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RE: "Pits" on Surface of New Cabinets

We have built several houses and it's sad but way too many times the trades will do bad jobs or install things when they shouldn't. They don't care, hope you don't notice and move on to the next job.

This post was edited by xc60 on Mon, Jul 22, 13 at 2:49


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RE: "Pits" on Surface of New Cabinets

The square-ish marks are not really damage the way I would define damage, such as, "oops we bumped into the wall while carrying it in." It's call "tear-out". Most likely it occurred when the planer hit some grain, it tears out some wood below the flat surface. Only you can decide if it is acceptable. For me, when I'm making furniture, I would get another piece of wood and redo it, or put the tear out side to the no-show side. Of course, I don't make my living thru wood working, so I can decide how much time I want to spend.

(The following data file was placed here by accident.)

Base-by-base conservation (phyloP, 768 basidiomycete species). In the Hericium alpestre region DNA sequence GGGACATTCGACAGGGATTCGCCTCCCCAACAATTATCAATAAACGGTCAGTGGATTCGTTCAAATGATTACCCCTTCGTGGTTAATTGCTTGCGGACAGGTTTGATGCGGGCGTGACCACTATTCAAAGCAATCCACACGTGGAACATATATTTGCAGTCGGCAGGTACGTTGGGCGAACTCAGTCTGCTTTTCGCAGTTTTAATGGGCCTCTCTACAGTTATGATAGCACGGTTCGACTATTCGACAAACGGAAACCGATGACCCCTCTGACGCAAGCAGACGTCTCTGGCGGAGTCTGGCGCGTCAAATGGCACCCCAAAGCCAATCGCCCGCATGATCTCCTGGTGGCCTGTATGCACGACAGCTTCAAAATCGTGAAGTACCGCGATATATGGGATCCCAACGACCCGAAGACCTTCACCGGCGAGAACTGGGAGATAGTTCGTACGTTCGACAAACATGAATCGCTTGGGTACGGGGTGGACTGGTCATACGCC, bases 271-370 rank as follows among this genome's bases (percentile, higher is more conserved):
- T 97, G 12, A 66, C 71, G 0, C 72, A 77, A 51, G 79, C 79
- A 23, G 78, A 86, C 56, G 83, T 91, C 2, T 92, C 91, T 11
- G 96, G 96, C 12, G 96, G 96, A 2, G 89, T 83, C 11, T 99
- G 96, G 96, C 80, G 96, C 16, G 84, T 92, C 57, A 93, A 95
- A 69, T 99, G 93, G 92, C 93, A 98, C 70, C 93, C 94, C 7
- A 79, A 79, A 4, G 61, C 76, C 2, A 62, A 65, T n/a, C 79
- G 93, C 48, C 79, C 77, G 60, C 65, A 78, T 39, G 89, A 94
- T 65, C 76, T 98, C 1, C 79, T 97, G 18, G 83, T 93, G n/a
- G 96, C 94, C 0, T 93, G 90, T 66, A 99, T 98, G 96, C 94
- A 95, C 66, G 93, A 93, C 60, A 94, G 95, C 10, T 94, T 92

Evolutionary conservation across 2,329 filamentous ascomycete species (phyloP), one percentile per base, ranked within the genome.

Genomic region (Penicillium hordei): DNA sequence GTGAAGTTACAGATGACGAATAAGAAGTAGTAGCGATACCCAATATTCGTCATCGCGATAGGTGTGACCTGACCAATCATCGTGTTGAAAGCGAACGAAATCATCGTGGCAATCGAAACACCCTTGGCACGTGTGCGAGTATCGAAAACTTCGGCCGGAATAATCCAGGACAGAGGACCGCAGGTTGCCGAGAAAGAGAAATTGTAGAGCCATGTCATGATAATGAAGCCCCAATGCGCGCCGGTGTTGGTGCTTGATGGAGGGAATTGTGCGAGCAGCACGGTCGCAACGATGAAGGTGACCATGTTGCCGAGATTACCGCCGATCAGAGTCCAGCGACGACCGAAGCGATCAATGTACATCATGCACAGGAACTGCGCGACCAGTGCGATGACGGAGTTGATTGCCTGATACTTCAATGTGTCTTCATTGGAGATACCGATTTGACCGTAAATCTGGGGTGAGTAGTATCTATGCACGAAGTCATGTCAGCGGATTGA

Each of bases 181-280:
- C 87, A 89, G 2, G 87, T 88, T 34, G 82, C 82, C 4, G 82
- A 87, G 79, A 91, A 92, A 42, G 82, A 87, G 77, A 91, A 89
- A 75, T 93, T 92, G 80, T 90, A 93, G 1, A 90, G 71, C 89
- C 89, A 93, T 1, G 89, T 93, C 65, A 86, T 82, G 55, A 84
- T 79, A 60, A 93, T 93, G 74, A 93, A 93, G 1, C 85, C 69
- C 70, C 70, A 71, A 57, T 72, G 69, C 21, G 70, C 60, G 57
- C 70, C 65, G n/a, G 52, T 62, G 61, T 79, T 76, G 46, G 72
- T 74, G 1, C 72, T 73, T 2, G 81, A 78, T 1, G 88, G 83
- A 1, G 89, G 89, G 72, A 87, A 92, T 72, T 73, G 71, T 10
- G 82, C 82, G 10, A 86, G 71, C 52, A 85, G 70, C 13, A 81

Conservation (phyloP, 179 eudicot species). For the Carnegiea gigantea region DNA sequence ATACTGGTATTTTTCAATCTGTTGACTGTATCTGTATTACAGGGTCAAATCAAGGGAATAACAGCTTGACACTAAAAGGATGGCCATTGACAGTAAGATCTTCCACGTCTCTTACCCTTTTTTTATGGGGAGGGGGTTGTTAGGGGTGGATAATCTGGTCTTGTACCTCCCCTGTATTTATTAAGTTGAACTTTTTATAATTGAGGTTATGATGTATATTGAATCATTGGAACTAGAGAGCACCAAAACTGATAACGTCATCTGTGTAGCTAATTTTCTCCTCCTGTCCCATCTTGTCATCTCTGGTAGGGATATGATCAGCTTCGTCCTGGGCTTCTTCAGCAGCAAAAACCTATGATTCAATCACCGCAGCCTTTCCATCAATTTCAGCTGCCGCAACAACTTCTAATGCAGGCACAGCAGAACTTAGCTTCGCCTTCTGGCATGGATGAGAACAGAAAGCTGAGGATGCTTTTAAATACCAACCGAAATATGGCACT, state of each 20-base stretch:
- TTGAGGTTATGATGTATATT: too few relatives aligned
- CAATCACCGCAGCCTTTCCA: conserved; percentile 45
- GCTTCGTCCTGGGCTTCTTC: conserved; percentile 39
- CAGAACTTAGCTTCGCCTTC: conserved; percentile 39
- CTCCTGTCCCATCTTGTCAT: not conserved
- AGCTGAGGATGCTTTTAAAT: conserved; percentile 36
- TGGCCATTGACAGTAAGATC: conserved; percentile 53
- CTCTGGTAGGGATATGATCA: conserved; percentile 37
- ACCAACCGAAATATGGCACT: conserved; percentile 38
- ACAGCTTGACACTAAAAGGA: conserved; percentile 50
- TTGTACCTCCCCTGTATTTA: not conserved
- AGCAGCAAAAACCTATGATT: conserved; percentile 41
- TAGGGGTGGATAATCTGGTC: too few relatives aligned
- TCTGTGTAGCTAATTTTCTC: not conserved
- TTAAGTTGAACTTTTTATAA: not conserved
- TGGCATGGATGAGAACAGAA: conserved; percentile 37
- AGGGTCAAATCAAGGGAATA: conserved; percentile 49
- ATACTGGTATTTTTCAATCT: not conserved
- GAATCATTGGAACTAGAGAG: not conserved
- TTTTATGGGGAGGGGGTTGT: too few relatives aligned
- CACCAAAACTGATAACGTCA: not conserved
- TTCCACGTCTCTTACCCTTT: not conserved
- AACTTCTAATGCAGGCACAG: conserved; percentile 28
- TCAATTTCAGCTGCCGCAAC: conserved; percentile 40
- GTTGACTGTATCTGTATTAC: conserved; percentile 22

I also see some grain and a knot. I think that is acceptable and somewhat preferable. It's wood. If you want a perfectly flat surface, get something that is NOT wood.


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RE: "Pits" on Surface of New Cabinets

I would list everything and speak to the GC and/or who ever supplied the cabinets. The doors on the first picture are unacceptable as is the top cover on the bath vanity. That's not natural variation, it's a poorly finished piece. All can be replaced without dismantling anything.

The other is a pretty big knot hole - the entire cabinet might need to be replaced or it may not (too hard to tell if its part of the cabinet frame or some type of filler).